Legal scale in an empty courtroom, black and white photo.

Court of Appeals Discusses Elected Prosecutor Conflicts

Division III of the Washington State Court of Appeals recently, in a split decision, drew from a 1988 death penalty case to refine the determination for when a prosecutor’s client conflict might extend to the office as a whole. State v. Nickels, ___ Wn. App. 2d___, 434 P.3d 535, 2019 WL 479494 (Feb. 7, 2019) […]

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Supreme Court Approves RPC Amendments on Imputed Conflicts

The Supreme Court recently approved Rules of Professional Conduct amendments addressing imputed conflicts for public defenders. The Washington Supreme Court recently approved a package of related Rules of Professional Conduct (RPC) amendments addressing imputed conflicts for public defenders. “Imputed” conflicts are those shared by all law practitioners working in a single firm. Some public defenders […]

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Thief steals a purse while witness does nothing.

Are Bystanders Complicit? The Holocaust as Foundation for Crimes of Omission

If you are a bystander and witness a crime, should it be a legal obligation for you to intervene? Or is moral responsibility enough? I have come to view the bystander, who fails to act, as complicit in harm that befalls the victim. This has compelled me to create a workable legal requirement whereby duty can be imposed on the bystander. Relying on the oft-repeated phrase that “people will do the right thing” is appealing and compelling, but the moral obligation model is, for me, tenuous and soft.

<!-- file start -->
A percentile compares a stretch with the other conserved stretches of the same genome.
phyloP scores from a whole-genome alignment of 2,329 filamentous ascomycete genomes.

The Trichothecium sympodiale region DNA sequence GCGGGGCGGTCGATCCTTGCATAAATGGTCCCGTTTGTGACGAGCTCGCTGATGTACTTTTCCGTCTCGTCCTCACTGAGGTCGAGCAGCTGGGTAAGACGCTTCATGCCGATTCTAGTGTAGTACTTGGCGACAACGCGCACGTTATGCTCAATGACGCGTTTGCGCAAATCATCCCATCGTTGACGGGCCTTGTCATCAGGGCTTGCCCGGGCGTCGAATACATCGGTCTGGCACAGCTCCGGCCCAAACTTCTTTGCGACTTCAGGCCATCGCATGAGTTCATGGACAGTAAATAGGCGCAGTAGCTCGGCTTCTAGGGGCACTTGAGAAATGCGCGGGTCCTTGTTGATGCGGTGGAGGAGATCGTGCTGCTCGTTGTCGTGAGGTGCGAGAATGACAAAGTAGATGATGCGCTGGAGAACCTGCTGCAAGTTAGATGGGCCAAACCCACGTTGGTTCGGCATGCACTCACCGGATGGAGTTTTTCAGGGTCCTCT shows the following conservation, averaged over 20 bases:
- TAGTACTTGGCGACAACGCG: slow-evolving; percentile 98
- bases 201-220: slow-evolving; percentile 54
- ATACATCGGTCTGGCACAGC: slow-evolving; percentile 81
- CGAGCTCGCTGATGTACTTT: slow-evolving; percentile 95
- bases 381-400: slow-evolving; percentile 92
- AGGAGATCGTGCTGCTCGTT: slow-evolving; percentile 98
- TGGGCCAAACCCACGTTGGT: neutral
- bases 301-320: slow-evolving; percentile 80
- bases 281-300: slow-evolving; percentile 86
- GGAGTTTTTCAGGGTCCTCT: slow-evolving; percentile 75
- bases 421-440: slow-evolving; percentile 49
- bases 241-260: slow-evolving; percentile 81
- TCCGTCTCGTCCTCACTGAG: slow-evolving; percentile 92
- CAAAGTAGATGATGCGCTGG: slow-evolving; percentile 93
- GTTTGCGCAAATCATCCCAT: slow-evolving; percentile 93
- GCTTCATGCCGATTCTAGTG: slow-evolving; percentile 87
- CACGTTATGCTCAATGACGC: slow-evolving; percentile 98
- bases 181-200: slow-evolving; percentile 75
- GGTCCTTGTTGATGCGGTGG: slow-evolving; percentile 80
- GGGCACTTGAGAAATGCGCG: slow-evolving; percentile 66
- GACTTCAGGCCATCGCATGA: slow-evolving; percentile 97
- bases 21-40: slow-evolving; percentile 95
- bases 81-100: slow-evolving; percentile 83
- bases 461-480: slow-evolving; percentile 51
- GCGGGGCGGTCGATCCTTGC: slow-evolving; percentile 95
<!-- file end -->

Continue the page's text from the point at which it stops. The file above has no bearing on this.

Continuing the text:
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Where’s the Hurt? Part 2: The Financial Forecast for Large Washington Law Firms amid Coronavirus

The WSBA Ethics Line has received inquiries from laid off or furloughed attorneys concerned about their firm’s ability to continue serving clients while also cutting staff, but other evidence seems to indicate that Washington-based medium and large firms aren’t gutting staff expenses on the books. Robin Schachter of Gamoran Legal Consulting advises medium and large firms in Seattle (as well as Anchorage and Portland), but said her clients haven’t reported layoffs or other significant cuts.

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Cover of June NWLawyer

The Business of Ag and More in NWLawyer

There were 6.8 million farms in the U.S. in 1935, according to the USDA, which was enough for one out of every 20 Americans to have their own farm. But as the years wore on and the country went through revolutionary changes in industry and infrastructure, the number of farms slipped lower and lower to the most recent count of just over 2 million farms, even as the total population has more than doubled.

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